…No Edits!.&

Morning chaos.

I think I handled it all gracefully. I’ve been trying to handle situations with more peace and calm. People think I’m even-keeled. HA. My husband probably thought this before we married. I’m pretty sure his opinion has changed, though he is more than patient and forgiving of my sometimes erratic self.

This morning’s first half hour was smooth. I was up just a bit before Alisan, so I was able to get some coffee and feed the dog and pull the sheets up over the bed. All amazing feats.

The first few minutes with her were swell, too. She was a talkative, happy girl this AM. I slipped her into her high chair and began to pull her hair back to prevent it from making contact with her applesauce spoon. I saw little white things in her brown mop. OH NO. Panic. We were actually Skyping “Mom-mom” and little cousin Caleb. My mom (having gone through the louse bout with my sister) was asking me questions about the infrastructure of these white fragments. I tried to remain calm, examine, describe… In my mind I’m thinking, “We leave for vacation this afternoon. Alisan is supposed to go to daycare today. I can’t deal with this.” Breathe. After forking (literally, with a fork) and sticking a few of these “seeds” on a piece of tape, I came to the conclusion it was SAND. The beach trip yesterday helped me to verify. Face palm.

I then booked it out the front door with the babe and pup for a quick walk. Twenty minutes remained before we were due to pull out, which was just enough time for Romero to run around by the river to do his business and get out some energy. He got his energy out, alright. I was texting my friend Amy about vacation plans when Rom-dog leapt off into the dense brush. I heard hissing. Poor kitty. Don’t hurt it, silly pup.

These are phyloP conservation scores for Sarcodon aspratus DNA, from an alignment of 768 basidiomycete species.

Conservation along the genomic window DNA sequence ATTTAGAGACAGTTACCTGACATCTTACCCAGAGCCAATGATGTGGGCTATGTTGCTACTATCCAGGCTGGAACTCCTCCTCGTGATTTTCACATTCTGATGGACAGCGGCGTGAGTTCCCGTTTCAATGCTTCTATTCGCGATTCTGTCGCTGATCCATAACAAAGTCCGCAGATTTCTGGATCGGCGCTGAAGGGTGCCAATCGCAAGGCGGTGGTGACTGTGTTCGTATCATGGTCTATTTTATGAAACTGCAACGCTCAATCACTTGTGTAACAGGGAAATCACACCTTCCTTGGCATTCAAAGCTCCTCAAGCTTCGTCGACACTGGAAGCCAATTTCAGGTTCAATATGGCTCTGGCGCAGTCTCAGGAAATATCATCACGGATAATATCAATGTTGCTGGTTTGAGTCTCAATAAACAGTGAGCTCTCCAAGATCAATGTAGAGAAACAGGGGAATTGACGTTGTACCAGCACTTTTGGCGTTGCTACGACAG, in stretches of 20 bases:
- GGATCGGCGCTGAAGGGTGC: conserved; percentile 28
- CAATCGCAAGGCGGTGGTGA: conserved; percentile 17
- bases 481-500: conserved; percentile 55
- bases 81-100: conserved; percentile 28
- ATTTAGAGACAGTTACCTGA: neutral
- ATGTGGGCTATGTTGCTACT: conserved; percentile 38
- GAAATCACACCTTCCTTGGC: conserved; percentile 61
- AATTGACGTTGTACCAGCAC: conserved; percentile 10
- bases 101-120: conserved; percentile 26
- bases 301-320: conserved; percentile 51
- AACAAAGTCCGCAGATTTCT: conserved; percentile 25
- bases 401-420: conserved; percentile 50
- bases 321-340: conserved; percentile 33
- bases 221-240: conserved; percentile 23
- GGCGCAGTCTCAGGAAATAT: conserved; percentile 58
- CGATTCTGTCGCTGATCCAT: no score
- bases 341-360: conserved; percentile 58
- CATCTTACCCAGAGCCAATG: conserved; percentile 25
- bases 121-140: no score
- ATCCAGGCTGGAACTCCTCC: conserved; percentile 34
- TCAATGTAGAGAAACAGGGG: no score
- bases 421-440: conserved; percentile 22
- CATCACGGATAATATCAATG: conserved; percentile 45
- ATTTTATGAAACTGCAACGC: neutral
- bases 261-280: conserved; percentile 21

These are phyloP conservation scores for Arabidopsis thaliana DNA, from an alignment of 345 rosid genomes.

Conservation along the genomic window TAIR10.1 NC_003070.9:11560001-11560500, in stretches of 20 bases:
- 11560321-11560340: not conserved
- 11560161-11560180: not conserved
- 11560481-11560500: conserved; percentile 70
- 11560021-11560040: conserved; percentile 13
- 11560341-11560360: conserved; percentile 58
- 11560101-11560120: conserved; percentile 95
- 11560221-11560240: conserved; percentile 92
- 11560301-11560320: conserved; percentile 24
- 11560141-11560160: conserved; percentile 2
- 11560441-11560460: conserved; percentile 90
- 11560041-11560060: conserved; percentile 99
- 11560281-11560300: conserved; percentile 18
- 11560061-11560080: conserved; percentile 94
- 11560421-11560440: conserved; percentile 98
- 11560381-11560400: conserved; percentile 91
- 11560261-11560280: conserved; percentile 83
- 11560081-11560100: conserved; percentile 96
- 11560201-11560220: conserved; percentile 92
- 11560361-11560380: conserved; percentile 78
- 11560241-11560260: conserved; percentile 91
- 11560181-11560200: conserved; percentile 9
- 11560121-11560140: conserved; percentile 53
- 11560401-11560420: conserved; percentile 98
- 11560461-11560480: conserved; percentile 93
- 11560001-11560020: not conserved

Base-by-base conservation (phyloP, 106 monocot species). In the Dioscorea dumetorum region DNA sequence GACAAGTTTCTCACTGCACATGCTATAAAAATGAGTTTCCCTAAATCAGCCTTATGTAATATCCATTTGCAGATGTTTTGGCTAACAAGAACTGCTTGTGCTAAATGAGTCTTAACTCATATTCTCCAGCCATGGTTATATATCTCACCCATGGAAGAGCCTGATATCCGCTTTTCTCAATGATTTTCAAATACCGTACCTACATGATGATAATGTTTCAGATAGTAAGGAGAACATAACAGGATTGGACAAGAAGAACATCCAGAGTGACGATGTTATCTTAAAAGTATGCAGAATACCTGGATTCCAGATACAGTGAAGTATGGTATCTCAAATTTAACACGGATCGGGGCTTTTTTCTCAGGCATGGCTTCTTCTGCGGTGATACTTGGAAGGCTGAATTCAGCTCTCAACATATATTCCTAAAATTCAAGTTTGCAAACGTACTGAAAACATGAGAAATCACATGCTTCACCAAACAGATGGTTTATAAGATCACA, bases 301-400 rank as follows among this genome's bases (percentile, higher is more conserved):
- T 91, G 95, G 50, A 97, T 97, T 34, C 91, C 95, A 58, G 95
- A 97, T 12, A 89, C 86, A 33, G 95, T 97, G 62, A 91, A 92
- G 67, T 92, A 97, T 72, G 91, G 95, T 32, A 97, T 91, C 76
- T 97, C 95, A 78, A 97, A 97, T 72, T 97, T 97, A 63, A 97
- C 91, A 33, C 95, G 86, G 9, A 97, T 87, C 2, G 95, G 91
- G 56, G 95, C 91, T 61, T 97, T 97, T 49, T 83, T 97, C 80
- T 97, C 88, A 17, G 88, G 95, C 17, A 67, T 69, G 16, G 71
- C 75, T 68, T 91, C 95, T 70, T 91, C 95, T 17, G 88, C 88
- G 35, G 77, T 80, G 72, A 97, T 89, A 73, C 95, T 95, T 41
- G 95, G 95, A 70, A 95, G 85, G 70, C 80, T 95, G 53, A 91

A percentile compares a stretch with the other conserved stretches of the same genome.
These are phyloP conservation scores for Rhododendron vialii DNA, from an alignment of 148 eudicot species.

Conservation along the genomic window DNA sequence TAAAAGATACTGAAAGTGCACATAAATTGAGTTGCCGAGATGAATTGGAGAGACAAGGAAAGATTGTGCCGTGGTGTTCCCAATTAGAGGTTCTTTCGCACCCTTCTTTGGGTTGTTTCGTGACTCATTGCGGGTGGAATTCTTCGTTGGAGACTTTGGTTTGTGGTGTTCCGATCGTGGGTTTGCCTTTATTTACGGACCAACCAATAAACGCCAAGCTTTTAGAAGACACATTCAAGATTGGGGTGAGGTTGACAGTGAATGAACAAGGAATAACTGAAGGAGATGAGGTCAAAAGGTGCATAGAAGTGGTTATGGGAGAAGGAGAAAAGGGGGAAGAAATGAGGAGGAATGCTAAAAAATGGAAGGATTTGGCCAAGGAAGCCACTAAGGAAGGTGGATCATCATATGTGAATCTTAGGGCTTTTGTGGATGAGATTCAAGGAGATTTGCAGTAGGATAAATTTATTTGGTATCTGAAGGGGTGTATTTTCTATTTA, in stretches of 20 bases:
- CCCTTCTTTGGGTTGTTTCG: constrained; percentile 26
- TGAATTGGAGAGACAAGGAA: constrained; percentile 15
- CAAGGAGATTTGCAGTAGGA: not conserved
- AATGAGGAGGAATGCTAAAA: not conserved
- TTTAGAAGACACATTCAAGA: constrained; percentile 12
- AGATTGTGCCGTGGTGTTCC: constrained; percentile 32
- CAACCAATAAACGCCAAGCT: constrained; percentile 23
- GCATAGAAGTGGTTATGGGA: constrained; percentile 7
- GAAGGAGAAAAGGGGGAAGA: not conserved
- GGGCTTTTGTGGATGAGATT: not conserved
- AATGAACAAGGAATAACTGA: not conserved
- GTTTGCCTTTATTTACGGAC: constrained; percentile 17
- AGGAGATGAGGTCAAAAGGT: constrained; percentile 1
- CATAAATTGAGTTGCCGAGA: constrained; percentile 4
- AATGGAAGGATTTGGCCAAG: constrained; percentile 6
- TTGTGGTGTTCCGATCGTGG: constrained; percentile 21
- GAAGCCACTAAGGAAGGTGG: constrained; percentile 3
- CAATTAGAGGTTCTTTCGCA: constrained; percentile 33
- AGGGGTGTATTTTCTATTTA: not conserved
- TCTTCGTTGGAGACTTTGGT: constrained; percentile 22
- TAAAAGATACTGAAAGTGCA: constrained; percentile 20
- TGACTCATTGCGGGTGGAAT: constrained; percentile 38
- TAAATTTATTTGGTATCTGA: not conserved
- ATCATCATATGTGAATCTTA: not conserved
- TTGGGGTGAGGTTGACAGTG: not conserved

Rustling. Chasing. There was no telling what was going on in that jungle greenery.

Waiting. Lots of waiting. I don’t think he knew how to get out of the thick, for there was no opening. His nose eventually helped him out.

Walking briskly back to the house, I was thinking I knew we would be late. And we were. Alisan screamed to her full potential when I dropped her. My heart ached as I handed her over to her care giver.

Kids and dogs… A whole lotta work, but I wouldn’t want life without them.
I have so much to do for our long weekend away. How funny of me to choose THIS morning to write. I never write when I actually have the time. It’s not even 9:00 and so much has happened.

What else will life throw my way before we take flight over the East China Sea in a few hours?¬†Probably some things. ūüôā

And what else will take place before the baby comes and then while we’re moving back to the States? Probably some more things!

In fact, it’s been a really rough couple of months. Between some pregnancy symptoms (I’m fine now) and other family affairs, we seem to have been through the ringer. Even still, there are many others who are going through much more than I. The flooding in Houston has helped to put this into perspective. And even if I was going through losing all my earthly possessions such as a house and car, I would be ok. Life would move on. It would be as hard as heck, but thankfully, I have my faith and Rock to lean into, who is Jesus Christ.

I’ve been learning more than ever before and am continuing to learn THIS day that this world shifts and sways and disappoints and is a bit crazy! But there is One thing that will never change and His promises are true. I can trust He’s HERE. I can know He loves me. I can believe He has ALREADY overcome the world. He is bigger than pseudo nits and detrimental flooding.


He knows the outcome of the rest of this day and the rest of my life. In this moment, I choose to embark on the rest of today’s adventures, knowing He can be my guide if I allow.

No edits, here. I haven’t looked over what I just wrote, for I need to get packing and cleaning.


A Letter to my Brother

I think about you a whole heck of a lot. I’m reminded of you daily because ever since I moved to this place, it has occurred to me how much you would love it here. You and the west side would get along great. Surfing, skate boarding, fishing, unique food, all forms of art,¬†people of different cultures to your fill. Your vibe and personality is written all over this place and you haven’t even been here. I could see you¬†thriving here, Jeff.